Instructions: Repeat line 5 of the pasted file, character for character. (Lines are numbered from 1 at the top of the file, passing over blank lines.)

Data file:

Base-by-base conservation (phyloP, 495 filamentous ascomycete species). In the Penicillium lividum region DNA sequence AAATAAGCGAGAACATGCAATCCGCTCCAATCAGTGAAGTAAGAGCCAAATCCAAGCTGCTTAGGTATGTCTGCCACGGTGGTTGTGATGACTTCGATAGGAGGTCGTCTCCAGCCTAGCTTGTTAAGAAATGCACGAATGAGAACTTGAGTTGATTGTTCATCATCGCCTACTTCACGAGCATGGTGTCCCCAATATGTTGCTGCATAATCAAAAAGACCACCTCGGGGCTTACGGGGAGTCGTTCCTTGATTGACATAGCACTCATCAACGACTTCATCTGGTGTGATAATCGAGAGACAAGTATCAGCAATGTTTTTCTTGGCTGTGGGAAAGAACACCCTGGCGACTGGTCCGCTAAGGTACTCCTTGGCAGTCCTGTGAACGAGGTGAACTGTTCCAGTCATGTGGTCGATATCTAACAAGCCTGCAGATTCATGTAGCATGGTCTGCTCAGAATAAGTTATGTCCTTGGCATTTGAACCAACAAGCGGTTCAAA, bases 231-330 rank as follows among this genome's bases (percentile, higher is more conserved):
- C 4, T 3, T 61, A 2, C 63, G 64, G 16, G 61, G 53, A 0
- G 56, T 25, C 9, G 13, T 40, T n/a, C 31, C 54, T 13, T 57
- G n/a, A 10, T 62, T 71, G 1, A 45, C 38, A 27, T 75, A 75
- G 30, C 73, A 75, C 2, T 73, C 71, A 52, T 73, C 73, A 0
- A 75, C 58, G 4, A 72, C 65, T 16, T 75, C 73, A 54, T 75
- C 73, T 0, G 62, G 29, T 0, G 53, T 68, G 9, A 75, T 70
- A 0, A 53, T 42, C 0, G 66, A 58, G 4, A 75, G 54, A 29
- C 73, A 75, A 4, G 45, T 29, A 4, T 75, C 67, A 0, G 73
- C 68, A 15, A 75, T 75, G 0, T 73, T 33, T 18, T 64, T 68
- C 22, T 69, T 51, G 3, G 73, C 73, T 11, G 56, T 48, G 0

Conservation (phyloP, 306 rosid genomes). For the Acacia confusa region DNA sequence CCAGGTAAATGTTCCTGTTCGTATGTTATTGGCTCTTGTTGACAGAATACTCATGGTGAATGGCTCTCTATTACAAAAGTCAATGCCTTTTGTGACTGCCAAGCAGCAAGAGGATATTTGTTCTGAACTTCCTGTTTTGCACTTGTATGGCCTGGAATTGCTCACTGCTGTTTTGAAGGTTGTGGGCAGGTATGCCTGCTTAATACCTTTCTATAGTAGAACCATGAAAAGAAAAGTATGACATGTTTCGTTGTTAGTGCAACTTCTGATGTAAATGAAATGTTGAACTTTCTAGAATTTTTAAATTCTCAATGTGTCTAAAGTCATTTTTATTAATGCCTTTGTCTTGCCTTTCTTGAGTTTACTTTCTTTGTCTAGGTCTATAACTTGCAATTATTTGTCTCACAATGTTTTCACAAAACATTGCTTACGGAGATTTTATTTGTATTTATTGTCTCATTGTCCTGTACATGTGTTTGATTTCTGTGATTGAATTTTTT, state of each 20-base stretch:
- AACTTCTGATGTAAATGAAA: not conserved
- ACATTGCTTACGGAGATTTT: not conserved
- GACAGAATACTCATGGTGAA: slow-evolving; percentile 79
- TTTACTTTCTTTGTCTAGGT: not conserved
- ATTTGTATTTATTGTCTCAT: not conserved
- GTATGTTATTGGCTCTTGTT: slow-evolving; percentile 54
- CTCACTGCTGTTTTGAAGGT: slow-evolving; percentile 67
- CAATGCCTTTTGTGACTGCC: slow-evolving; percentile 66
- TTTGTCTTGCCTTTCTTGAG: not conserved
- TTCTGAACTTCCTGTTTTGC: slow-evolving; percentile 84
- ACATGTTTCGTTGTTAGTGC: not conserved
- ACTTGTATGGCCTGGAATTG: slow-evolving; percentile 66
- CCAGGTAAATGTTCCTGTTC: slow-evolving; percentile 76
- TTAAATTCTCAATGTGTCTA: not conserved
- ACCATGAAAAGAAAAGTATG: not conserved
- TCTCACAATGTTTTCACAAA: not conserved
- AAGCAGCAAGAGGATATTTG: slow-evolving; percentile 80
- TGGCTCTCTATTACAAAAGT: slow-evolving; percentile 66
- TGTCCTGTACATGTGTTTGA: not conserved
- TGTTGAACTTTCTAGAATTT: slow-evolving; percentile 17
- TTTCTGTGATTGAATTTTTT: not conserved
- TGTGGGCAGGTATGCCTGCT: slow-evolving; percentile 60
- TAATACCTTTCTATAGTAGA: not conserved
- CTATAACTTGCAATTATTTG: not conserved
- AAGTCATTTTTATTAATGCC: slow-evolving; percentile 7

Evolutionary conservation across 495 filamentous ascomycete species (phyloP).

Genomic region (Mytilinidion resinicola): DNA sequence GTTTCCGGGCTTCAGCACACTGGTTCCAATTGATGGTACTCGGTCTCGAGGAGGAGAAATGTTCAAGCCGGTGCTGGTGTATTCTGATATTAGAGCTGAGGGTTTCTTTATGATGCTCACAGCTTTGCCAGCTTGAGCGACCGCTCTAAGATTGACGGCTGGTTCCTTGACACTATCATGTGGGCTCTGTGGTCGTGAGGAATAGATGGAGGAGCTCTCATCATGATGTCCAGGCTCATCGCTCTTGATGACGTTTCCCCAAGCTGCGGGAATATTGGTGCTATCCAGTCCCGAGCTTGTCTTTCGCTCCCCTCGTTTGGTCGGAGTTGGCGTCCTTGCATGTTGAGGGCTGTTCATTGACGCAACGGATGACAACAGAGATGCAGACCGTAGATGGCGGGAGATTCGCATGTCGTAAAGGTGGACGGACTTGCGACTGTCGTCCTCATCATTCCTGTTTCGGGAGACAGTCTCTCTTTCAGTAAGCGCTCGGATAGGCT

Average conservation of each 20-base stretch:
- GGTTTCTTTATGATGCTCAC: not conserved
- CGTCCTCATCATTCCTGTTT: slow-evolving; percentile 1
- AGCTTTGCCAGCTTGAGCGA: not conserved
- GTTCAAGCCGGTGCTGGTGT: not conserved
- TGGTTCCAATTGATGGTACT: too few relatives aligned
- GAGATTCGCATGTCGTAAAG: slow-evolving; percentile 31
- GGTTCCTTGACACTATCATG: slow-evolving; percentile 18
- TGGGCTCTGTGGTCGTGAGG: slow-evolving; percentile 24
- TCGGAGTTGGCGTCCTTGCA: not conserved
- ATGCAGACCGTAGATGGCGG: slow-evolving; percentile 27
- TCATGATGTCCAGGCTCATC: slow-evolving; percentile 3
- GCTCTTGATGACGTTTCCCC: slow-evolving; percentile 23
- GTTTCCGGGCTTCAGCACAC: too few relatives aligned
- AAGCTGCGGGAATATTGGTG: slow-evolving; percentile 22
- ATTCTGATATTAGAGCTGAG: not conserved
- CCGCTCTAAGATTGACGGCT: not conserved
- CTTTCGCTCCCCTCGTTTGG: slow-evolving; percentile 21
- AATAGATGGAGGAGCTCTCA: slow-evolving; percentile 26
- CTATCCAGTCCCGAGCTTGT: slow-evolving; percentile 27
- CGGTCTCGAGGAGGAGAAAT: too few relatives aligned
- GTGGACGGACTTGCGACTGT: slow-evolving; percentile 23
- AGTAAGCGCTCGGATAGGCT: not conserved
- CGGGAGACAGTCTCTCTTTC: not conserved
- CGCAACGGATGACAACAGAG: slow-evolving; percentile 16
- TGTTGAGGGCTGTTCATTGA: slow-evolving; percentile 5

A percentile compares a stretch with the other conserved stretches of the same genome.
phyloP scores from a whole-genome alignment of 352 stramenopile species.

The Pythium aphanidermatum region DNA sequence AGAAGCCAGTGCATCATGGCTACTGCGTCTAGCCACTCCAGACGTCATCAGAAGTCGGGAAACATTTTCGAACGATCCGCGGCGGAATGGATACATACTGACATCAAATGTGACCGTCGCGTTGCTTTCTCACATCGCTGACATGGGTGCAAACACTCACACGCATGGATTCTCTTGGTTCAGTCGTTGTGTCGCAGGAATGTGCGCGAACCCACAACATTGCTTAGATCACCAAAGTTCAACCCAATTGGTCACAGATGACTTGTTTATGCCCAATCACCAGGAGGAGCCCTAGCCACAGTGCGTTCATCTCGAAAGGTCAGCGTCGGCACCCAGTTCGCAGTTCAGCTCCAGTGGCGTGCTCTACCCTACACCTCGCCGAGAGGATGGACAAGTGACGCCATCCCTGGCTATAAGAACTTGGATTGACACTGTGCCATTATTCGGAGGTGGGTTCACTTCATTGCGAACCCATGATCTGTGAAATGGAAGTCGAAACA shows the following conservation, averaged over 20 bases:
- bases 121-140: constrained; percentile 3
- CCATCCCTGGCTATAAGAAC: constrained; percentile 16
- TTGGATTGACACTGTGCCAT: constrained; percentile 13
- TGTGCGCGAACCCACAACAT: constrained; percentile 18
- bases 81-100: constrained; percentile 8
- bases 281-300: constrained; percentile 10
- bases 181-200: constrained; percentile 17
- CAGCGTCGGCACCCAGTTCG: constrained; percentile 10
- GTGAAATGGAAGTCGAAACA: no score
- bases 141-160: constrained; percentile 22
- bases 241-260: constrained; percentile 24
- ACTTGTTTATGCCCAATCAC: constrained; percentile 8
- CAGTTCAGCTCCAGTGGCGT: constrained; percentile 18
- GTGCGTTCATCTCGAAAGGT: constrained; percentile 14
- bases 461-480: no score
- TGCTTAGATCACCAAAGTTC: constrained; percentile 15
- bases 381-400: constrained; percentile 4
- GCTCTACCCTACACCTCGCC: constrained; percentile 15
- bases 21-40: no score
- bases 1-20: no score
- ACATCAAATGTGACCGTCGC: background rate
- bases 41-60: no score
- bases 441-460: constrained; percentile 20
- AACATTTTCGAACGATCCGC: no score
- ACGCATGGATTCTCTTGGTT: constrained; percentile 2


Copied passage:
- G 30, C 73, A 75, C 2, T 73, C 71, A 52, T 73, C 73, A 0